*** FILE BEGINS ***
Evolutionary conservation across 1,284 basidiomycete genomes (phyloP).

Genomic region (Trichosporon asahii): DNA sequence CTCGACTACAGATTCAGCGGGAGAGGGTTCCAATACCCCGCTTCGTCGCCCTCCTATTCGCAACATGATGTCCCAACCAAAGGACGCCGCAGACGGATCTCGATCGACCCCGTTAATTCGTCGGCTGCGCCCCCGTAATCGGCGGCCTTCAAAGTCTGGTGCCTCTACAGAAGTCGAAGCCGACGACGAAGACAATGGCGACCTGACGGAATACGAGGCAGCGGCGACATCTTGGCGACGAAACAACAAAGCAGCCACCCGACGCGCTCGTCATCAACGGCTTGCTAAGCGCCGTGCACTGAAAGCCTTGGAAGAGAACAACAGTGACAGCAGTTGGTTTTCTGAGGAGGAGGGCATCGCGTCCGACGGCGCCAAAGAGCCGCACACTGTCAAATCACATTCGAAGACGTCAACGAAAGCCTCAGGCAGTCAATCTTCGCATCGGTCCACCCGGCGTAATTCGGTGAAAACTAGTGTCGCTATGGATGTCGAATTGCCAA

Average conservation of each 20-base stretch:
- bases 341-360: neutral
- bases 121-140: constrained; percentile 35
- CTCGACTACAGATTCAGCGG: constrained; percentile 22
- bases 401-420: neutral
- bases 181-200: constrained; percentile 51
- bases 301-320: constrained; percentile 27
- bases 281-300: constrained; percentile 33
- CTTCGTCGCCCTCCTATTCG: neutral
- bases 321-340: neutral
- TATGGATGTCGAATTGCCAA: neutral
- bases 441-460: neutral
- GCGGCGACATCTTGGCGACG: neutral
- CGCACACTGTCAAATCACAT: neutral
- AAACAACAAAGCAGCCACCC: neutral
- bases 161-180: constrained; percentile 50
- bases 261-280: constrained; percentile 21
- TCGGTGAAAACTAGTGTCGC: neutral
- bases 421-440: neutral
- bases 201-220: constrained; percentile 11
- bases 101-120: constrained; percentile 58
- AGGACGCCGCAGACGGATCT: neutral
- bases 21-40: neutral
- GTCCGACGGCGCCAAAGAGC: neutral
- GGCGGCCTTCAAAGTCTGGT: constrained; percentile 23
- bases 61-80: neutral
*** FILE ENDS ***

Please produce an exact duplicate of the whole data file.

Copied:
Evolutionary conservation across 1,284 basidiomycete genomes (phyloP).

Genomic region (Trichosporon asahii): DNA sequence CTCGACTACAGATTCAGCGGGAGAGGGTTCCAATACCCCGCTTCGTCGCCCTCCTATTCGCAACATGATGTCCCAACCAAAGGACGCCGCAGACGGATCTCGATCGACCCCGTTAATTCGTCGGCTGCGCCCCCGTAATCGGCGGCCTTCAAAGTCTGGTGCCTCTACAGAAGTCGAAGCCGACGACGAAGACAATGGCGACCTGACGGAATACGAGGCAGCGGCGACATCTTGGCGACGAAACAACAAAGCAGCCACCCGACGCGCTCGTCATCAACGGCTTGCTAAGCGCCGTGCACTGAAAGCCTTGGAAGAGAACAACAGTGACAGCAGTTGGTTTTCTGAGGAGGAGGGCATCGCGTCCGACGGCGCCAAAGAGCCGCACACTGTCAAATCACATTCGAAGACGTCAACGAAAGCCTCAGGCAGTCAATCTTCGCATCGGTCCACCCGGCGTAATTCGGTGAAAACTAGTGTCGCTATGGATGTCGAATTGCCAA

Average conservation of each 20-base stretch:
- bases 341-360: neutral
- bases 121-140: constrained; percentile 35
- CTCGACTACAGATTCAGCGG: constrained; percentile 22
- bases 401-420: neutral
- bases 181-200: constrained; percentile 51
- bases 301-320: constrained; percentile 27
- bases 281-300: constrained; percentile 33
- CTTCGTCGCCCTCCTATTCG: neutral
- bases 321-340: neutral
- TATGGATGTCGAATTGCCAA: neutral
- bases 441-460: neutral
- GCGGCGACATCTTGGCGACG: neutral
- CGCACACTGTCAAATCACAT: neutral
- AAACAACAAAGCAGCCACCC: neutral
- bases 161-180: constrained; percentile 50
- bases 261-280: constrained; percentile 21
- TCGGTGAAAACTAGTGTCGC: neutral
- bases 421-440: neutral
- bases 201-220: constrained; percentile 11
- bases 101-120: constrained; percentile 58
- AGGACGCCGCAGACGGATCT: neutral
- bases 21-40: neutral
- GTCCGACGGCGCCAAAGAGC: neutral
- GGCGGCCTTCAAAGTCTGGT: constrained; percentile 23
- bases 61-80: neutral